By the time saxophonist/flutist Mark Lewis got his band into the studio to record Naked Animals, he’d already established himself as a vitally creative artist via a series of acclaimed albums on his label Audio Daddio, which featured recordings by a variety of U.S. and European artists. What set the 1990 session apart is that it marked the first time he’d documented his Dutch quartet, an ensemble with an avid following across Holland, and particularly Rotterdam where he’d been largely based for more than a decade.
The Tacoma-born Lewis reintroduced himself to U.S. audiences with 2017’s The New York Session, a critically hailed album featuring piano great George Cables, veteran bassist Essiet Essiet, and the supremely swinging drummer Victor Lewis. Focusing on his rhythmically charged original compositions, Naked Animals is a very different kind of recording. With Lewis on alto sax and flute, pianist Willem Kühne, drummer Frans van Grinsven, and James Long on bass, the 1990 project came near the end of the working band’s long association. Put on the back burner when Lewis signed to a U.S. label, the album offers a startlingly beautiful glimpse into a working band with an expansive post-bop vision.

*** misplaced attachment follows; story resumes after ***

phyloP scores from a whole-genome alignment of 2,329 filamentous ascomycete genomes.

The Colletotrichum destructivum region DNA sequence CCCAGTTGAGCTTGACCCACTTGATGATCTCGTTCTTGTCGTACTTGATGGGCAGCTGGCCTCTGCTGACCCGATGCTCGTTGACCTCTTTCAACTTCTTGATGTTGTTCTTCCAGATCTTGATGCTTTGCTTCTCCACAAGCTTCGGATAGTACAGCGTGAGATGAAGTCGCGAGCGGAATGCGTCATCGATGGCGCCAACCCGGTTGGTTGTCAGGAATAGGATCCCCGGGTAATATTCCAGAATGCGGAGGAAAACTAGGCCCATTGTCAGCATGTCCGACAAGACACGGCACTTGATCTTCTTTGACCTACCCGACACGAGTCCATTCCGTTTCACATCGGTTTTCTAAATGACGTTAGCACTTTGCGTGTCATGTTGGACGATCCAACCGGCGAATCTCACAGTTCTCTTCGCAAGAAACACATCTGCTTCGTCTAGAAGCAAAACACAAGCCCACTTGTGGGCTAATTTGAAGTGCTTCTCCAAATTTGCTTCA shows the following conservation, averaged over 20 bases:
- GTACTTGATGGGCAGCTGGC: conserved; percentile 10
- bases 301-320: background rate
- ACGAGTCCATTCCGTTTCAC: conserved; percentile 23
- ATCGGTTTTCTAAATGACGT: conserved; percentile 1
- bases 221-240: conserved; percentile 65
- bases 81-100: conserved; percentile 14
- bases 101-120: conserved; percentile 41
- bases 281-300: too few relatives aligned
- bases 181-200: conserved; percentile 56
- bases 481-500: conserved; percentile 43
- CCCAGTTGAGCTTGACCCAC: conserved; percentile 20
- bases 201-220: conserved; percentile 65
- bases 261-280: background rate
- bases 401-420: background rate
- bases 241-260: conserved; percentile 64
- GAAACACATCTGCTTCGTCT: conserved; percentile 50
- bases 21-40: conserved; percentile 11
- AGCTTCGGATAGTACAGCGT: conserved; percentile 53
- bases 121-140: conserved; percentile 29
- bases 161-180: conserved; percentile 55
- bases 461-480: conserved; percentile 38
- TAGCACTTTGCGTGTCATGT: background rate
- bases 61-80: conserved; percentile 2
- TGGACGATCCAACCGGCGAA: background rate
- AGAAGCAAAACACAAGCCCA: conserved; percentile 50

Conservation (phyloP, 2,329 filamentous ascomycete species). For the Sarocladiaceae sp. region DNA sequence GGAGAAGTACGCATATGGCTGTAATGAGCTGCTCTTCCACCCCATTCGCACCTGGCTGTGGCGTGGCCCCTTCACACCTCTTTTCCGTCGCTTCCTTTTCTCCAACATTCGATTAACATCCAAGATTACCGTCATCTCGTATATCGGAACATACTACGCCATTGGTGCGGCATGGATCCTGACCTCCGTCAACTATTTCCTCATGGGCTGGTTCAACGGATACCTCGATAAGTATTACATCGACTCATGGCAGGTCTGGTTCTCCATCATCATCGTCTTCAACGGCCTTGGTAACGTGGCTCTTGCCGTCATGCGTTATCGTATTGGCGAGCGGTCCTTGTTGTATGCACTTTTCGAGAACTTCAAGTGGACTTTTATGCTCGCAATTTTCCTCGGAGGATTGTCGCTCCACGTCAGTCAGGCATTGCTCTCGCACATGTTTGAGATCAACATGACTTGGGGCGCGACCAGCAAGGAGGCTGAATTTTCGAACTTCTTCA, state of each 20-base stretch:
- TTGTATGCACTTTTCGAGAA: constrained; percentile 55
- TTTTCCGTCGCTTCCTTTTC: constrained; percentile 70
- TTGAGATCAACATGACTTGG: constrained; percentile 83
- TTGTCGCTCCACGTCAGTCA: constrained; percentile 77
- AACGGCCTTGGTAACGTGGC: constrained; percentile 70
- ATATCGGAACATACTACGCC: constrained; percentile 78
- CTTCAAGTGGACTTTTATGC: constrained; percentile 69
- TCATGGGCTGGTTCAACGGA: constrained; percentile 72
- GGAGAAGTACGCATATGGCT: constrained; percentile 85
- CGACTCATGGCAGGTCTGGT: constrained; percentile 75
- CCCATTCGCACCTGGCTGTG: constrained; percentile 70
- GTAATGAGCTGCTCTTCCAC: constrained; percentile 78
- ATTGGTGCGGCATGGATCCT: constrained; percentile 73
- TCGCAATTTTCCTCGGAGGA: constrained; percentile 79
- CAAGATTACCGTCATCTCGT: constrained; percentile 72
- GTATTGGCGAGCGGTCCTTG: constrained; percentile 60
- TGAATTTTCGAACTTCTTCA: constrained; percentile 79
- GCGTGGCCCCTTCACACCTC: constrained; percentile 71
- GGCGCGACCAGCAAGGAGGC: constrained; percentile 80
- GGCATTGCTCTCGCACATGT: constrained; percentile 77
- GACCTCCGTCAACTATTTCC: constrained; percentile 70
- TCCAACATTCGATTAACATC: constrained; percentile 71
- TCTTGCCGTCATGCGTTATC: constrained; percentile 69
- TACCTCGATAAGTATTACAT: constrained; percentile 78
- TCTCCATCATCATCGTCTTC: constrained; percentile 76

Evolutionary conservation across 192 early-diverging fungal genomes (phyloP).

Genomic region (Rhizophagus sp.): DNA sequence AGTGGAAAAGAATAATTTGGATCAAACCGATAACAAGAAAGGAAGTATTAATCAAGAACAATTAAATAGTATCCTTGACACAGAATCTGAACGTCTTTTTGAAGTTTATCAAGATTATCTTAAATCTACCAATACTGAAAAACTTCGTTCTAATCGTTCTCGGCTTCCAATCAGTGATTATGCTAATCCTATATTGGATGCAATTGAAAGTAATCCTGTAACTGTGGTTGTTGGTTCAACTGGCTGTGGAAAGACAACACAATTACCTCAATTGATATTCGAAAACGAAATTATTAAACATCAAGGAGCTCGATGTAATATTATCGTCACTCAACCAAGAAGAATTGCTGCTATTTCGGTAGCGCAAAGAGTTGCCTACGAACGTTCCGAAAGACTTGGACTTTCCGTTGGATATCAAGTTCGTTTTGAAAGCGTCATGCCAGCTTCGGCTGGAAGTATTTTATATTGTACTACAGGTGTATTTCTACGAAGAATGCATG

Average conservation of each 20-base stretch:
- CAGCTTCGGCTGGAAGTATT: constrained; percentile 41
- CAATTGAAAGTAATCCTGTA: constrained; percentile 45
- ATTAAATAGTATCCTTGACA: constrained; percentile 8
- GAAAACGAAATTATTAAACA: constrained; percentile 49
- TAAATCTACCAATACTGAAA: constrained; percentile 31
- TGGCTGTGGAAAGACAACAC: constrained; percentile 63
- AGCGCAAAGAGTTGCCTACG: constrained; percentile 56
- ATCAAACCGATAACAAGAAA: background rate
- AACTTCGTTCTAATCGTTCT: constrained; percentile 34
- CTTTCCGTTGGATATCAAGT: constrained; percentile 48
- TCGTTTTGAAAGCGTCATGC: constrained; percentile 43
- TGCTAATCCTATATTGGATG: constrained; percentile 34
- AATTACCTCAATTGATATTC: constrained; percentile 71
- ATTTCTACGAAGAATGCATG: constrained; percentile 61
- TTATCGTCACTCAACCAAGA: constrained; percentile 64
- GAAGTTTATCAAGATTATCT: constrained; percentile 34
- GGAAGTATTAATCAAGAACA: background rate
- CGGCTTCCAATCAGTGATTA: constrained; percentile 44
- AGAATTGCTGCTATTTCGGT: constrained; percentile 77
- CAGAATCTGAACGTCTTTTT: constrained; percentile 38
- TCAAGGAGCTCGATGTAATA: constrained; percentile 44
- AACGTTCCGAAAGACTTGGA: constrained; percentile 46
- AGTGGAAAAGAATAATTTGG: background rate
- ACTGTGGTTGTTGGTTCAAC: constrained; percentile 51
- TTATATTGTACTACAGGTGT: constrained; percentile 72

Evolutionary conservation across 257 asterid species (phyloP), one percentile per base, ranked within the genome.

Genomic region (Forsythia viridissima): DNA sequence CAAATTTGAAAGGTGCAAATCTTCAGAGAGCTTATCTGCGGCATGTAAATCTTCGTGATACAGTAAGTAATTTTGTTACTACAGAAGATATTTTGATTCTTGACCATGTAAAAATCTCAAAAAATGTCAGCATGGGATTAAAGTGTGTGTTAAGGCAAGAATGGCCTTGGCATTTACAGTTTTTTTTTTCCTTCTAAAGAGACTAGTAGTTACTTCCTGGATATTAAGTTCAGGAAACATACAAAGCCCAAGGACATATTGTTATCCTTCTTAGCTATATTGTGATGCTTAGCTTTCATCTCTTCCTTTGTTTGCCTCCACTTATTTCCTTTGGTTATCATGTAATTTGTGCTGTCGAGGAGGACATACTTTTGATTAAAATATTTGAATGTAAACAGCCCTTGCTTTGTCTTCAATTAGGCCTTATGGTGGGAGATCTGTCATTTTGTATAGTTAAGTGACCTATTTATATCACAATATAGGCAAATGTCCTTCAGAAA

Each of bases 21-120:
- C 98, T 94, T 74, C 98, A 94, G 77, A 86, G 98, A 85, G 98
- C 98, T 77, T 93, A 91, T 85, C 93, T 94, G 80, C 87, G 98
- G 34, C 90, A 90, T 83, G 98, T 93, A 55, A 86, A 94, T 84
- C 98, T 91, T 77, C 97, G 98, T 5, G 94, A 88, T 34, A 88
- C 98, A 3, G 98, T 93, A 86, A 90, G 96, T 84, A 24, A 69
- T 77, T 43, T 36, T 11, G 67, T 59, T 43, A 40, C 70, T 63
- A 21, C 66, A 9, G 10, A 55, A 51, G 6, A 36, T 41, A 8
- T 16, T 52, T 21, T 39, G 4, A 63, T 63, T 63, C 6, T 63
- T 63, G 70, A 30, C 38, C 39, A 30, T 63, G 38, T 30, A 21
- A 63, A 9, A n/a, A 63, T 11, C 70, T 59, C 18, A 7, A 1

“I record really fast and don’t do a lot of takes,” Lewis says. “Jazz should be perfect in its intentions, but not in its execution. We had at least 100 songs in our book and after a while we got so tight we’d do big concerts and I’d pull out something that they’d never seen before. Just to keep things fresh.”